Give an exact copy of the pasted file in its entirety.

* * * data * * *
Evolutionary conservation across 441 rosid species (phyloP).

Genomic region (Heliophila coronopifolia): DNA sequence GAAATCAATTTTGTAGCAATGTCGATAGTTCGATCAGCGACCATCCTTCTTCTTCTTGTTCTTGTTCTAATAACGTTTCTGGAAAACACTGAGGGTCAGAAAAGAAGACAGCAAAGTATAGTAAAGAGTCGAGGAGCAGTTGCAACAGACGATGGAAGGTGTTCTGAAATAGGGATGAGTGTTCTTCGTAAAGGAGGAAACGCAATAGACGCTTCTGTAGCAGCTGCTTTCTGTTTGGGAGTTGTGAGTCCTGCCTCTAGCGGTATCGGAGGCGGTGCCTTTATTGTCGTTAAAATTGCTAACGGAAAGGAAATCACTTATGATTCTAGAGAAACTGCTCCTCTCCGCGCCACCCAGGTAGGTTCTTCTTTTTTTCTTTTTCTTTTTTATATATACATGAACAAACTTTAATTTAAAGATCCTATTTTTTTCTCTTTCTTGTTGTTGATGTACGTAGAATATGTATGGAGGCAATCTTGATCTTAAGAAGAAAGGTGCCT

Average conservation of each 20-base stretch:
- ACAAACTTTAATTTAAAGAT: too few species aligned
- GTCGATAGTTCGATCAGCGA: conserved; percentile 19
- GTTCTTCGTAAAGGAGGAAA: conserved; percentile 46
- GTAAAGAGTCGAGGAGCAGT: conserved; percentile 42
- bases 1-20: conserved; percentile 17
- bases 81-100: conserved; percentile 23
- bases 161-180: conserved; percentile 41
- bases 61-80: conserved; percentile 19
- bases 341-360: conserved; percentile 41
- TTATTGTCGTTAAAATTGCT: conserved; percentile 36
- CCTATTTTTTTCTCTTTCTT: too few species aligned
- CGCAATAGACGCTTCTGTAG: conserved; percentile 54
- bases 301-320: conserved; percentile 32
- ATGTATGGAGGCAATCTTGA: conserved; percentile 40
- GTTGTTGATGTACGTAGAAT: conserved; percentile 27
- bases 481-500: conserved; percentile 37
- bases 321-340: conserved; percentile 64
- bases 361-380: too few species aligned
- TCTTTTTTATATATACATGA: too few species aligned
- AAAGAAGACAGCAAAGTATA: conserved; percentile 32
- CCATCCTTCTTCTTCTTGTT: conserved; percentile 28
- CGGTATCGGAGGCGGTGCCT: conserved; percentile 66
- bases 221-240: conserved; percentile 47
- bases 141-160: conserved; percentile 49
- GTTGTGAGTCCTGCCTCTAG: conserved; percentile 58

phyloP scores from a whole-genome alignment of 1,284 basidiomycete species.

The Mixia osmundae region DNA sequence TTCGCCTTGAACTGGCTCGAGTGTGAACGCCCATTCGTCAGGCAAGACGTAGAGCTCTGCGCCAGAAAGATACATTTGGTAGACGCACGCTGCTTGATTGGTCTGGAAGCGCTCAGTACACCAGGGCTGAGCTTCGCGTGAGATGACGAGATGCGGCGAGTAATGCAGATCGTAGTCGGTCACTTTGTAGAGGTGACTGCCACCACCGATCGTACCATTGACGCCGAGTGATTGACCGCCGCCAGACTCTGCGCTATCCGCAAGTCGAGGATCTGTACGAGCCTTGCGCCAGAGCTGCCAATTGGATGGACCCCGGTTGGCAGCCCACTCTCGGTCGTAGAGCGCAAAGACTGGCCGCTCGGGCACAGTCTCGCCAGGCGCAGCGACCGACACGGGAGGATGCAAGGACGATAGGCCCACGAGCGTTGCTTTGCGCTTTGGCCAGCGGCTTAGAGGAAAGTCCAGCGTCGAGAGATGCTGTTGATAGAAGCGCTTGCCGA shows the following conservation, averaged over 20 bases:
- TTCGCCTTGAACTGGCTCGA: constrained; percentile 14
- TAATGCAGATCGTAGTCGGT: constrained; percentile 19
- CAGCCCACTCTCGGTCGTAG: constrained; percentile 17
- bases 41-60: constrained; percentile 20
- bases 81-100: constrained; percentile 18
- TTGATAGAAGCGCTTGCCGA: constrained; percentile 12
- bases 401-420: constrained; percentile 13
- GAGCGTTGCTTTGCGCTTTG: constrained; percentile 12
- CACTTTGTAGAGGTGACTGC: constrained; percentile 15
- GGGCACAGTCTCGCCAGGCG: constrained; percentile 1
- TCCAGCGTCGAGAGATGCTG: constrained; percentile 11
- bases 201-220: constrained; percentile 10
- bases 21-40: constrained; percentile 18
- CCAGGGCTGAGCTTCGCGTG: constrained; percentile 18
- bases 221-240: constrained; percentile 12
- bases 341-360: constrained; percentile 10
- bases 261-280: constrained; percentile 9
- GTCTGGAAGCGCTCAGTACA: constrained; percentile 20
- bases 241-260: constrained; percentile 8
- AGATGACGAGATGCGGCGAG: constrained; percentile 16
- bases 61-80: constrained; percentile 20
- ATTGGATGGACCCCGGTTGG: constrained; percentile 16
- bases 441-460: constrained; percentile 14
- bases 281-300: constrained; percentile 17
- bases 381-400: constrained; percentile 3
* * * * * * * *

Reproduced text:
Evolutionary conservation across 441 rosid species (phyloP).

Genomic region (Heliophila coronopifolia): DNA sequence GAAATCAATTTTGTAGCAATGTCGATAGTTCGATCAGCGACCATCCTTCTTCTTCTTGTTCTTGTTCTAATAACGTTTCTGGAAAACACTGAGGGTCAGAAAAGAAGACAGCAAAGTATAGTAAAGAGTCGAGGAGCAGTTGCAACAGACGATGGAAGGTGTTCTGAAATAGGGATGAGTGTTCTTCGTAAAGGAGGAAACGCAATAGACGCTTCTGTAGCAGCTGCTTTCTGTTTGGGAGTTGTGAGTCCTGCCTCTAGCGGTATCGGAGGCGGTGCCTTTATTGTCGTTAAAATTGCTAACGGAAAGGAAATCACTTATGATTCTAGAGAAACTGCTCCTCTCCGCGCCACCCAGGTAGGTTCTTCTTTTTTTCTTTTTCTTTTTTATATATACATGAACAAACTTTAATTTAAAGATCCTATTTTTTTCTCTTTCTTGTTGTTGATGTACGTAGAATATGTATGGAGGCAATCTTGATCTTAAGAAGAAAGGTGCCT

Average conservation of each 20-base stretch:
- ACAAACTTTAATTTAAAGAT: too few species aligned
- GTCGATAGTTCGATCAGCGA: conserved; percentile 19
- GTTCTTCGTAAAGGAGGAAA: conserved; percentile 46
- GTAAAGAGTCGAGGAGCAGT: conserved; percentile 42
- bases 1-20: conserved; percentile 17
- bases 81-100: conserved; percentile 23
- bases 161-180: conserved; percentile 41
- bases 61-80: conserved; percentile 19
- bases 341-360: conserved; percentile 41
- TTATTGTCGTTAAAATTGCT: conserved; percentile 36
- CCTATTTTTTTCTCTTTCTT: too few species aligned
- CGCAATAGACGCTTCTGTAG: conserved; percentile 54
- bases 301-320: conserved; percentile 32
- ATGTATGGAGGCAATCTTGA: conserved; percentile 40
- GTTGTTGATGTACGTAGAAT: conserved; percentile 27
- bases 481-500: conserved; percentile 37
- bases 321-340: conserved; percentile 64
- bases 361-380: too few species aligned
- TCTTTTTTATATATACATGA: too few species aligned
- AAAGAAGACAGCAAAGTATA: conserved; percentile 32
- CCATCCTTCTTCTTCTTGTT: conserved; percentile 28
- CGGTATCGGAGGCGGTGCCT: conserved; percentile 66
- bases 221-240: conserved; percentile 47
- bases 141-160: conserved; percentile 49
- GTTGTGAGTCCTGCCTCTAG: conserved; percentile 58

phyloP scores from a whole-genome alignment of 1,284 basidiomycete species.

The Mixia osmundae region DNA sequence TTCGCCTTGAACTGGCTCGAGTGTGAACGCCCATTCGTCAGGCAAGACGTAGAGCTCTGCGCCAGAAAGATACATTTGGTAGACGCACGCTGCTTGATTGGTCTGGAAGCGCTCAGTACACCAGGGCTGAGCTTCGCGTGAGATGACGAGATGCGGCGAGTAATGCAGATCGTAGTCGGTCACTTTGTAGAGGTGACTGCCACCACCGATCGTACCATTGACGCCGAGTGATTGACCGCCGCCAGACTCTGCGCTATCCGCAAGTCGAGGATCTGTACGAGCCTTGCGCCAGAGCTGCCAATTGGATGGACCCCGGTTGGCAGCCCACTCTCGGTCGTAGAGCGCAAAGACTGGCCGCTCGGGCACAGTCTCGCCAGGCGCAGCGACCGACACGGGAGGATGCAAGGACGATAGGCCCACGAGCGTTGCTTTGCGCTTTGGCCAGCGGCTTAGAGGAAAGTCCAGCGTCGAGAGATGCTGTTGATAGAAGCGCTTGCCGA shows the following conservation, averaged over 20 bases:
- TTCGCCTTGAACTGGCTCGA: constrained; percentile 14
- TAATGCAGATCGTAGTCGGT: constrained; percentile 19
- CAGCCCACTCTCGGTCGTAG: constrained; percentile 17
- bases 41-60: constrained; percentile 20
- bases 81-100: constrained; percentile 18
- TTGATAGAAGCGCTTGCCGA: constrained; percentile 12
- bases 401-420: constrained; percentile 13
- GAGCGTTGCTTTGCGCTTTG: constrained; percentile 12
- CACTTTGTAGAGGTGACTGC: constrained; percentile 15
- GGGCACAGTCTCGCCAGGCG: constrained; percentile 1
- TCCAGCGTCGAGAGATGCTG: constrained; percentile 11
- bases 201-220: constrained; percentile 10
- bases 21-40: constrained; percentile 18
- CCAGGGCTGAGCTTCGCGTG: constrained; percentile 18
- bases 221-240: constrained; percentile 12
- bases 341-360: constrained; percentile 10
- bases 261-280: constrained; percentile 9
- GTCTGGAAGCGCTCAGTACA: constrained; percentile 20
- bases 241-260: constrained; percentile 8
- AGATGACGAGATGCGGCGAG: constrained; percentile 16
- bases 61-80: constrained; percentile 20
- ATTGGATGGACCCCGGTTGG: constrained; percentile 16
- bases 441-460: constrained; percentile 14
- bases 281-300: constrained; percentile 17
- bases 381-400: constrained; percentile 3